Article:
Directed Graphs in ONAP
The Linux Foundation Open Network Automation Project or ONAP takes its promise of being able to change the behavior of the platform without requiring programming, to the degree possible, quite seriously. The philosophy is pervasive -- ranging from areas such as creating closed loop automation pipelines, describing hardware platform requirements for VNFs, modifying/creating new network service orchestration workflows or modifying/creating new behavior for APP-C (application) and SDN-C (Software Defined Networking) controllers.
Take SDN-C and APP-C for example. In addition to configuration and other data in the form of models (e.g. YANG), they take programming inputs represented through something called Directed Graphs (DGs). These DGs are processed by a service logic interpreter and converted to Java objects. Most importantly, DGs can be written by non-programmers. They can also be changed dynamically without requiring any system restart. APP-C, for example, comes with DGs that can configure, start/stop, rebuild a VNF along with numerous other actions. They can be modified by users. Furthermore, they can be supplemented with additional DGs to create new features.
Figure: ONAP DG Editor
Unfortunately, I don't have an Ubuntu desktop. Rather than figuring out how to install the DG Editor on my mac, I decided to spin it up on Google Cloud. Here are the instructions. You can watch a YouTube video of this demo as well.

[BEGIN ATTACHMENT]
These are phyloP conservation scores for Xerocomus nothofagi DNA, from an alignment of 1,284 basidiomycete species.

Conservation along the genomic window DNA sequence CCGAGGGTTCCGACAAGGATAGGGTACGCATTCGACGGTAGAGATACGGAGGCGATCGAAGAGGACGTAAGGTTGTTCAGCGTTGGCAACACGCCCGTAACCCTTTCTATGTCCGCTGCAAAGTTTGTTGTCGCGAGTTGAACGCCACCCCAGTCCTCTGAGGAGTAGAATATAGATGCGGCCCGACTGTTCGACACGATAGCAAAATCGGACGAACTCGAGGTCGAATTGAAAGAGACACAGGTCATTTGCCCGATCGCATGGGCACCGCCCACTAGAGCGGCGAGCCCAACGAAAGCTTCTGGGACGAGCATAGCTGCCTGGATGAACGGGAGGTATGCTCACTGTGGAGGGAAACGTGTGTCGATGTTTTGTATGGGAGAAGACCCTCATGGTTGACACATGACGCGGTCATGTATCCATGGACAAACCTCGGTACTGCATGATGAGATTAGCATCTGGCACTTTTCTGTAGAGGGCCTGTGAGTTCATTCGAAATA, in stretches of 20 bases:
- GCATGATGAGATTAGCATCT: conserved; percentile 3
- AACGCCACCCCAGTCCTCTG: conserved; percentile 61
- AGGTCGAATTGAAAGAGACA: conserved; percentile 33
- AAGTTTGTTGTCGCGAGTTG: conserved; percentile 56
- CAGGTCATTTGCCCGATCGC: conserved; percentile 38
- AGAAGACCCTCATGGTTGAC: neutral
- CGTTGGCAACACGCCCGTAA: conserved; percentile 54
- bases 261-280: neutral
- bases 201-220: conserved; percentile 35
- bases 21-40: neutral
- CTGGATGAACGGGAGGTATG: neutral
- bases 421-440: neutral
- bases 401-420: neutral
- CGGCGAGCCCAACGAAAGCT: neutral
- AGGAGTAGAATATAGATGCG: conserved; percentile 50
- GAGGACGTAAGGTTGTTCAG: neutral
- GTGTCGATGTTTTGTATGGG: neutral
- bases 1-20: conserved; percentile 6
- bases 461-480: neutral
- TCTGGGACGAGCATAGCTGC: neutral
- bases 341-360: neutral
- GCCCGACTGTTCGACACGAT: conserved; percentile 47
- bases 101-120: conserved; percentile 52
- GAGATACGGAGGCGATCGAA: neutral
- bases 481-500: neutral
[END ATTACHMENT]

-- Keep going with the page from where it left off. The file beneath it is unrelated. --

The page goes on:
1. Create an Ubuntu 16.04 VM with 2vCPUs. Go with the default memory and disk size that come with 2 vCPUs.
2. Install relevant packages and start the DG editor:
# Install these packages one-at-a-time
sudo apt-get install default-jre
sudo add-apt-repository ppa:webupd8team/java sudo apt-get update sudo apt-get install oracle-java8-installer
sudo apt-get install -y nodejs
sudo ln -s /usr/bin/nodejs /usr/bin/node
sudo apt-get install maven
sudo apt-get install graphviz
sudo apt-get install npm
# Install DG Builder editor
# This entire command is one line
git clone http://gerrit.onap.org/r/sdnc/oam && (cd oam && curl -kLo `git rev-parse --git-dir`/hooks/commit-msg http://gerrit.onap.org/r/tools/hooks/commit-msg; chmod +x `git rev-parse --git-dir`/hooks/commit-msg)
# username can be anything e.g. akapadia in my case
# enter one of your email addresses as well
# This whole command is one line
./createReleaseDir.sh 15.10 <username> <email_address> ~/sdnc/1510/service-logic
npm install sqlite3
http://<VM public IP address>:3101/#
# Username: username from above
# Password: test123
# Ignore following errors
# 25 Sep 00:04:51 - [red] Flows file not found...
# Could not load the file /home/.../oam/dgbuilder/releases/15.10/selected_modules
3. Try out the "Your First Graph" exercise. Of course, you won't be able to upload or activate the DG since the editor is not connected to ONAP. But you will be able to learn about the various DG "nodes" in the areas of flow control, device management, Java plugin support, logging/recording and resource management. If there's sufficient interest, I might do a subsequent blog explaining each of the various DG nodes.
If you would like to learn more about ONAP, please request one of our ONAP training courses. Or if you would like to set up ONAP in your lab, check out our professional services. Setting up ONAP in your own lab seems to be a trend right now. We've just completed 3 such setups in the last month. Pardon the sales pitch, but don't be late on this critical technology, start playing with it in your lab ASAP.